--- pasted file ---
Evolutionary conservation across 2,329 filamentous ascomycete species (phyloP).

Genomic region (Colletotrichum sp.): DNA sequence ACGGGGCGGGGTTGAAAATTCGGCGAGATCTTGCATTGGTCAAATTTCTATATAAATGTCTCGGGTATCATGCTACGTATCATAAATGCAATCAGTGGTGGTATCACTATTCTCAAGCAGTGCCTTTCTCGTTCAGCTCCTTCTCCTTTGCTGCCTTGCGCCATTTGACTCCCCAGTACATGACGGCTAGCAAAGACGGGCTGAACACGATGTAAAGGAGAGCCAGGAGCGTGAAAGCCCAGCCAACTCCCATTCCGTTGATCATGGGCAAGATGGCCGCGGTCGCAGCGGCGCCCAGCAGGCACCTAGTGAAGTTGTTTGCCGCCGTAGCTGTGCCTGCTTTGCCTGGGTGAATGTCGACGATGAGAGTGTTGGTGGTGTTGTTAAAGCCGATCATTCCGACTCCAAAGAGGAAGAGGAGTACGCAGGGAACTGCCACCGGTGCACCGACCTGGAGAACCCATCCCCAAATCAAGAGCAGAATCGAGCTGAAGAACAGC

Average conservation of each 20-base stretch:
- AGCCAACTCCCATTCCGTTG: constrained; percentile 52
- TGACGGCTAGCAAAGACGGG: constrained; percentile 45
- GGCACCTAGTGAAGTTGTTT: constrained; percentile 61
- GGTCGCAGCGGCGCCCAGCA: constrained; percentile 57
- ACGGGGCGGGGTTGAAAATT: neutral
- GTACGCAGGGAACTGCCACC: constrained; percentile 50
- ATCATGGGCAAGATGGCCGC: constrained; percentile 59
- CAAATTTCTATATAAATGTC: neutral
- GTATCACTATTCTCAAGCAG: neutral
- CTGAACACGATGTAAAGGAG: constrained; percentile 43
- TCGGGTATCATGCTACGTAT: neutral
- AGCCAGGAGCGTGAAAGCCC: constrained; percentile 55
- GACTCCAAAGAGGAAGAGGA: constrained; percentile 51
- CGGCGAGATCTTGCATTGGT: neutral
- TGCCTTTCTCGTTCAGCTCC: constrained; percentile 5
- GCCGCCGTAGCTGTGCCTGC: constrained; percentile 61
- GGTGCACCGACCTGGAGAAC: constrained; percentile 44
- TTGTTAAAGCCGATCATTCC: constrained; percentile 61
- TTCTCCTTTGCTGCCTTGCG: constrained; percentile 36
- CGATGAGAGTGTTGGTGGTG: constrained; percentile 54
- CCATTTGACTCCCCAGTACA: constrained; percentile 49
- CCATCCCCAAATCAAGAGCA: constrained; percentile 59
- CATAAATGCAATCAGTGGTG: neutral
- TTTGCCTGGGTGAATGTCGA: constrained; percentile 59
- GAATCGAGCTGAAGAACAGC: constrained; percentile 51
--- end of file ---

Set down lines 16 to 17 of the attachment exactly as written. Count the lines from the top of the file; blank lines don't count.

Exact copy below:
- GACTCCAAAGAGGAAGAGGA: constrained; percentile 51
- CGGCGAGATCTTGCATTGGT: neutral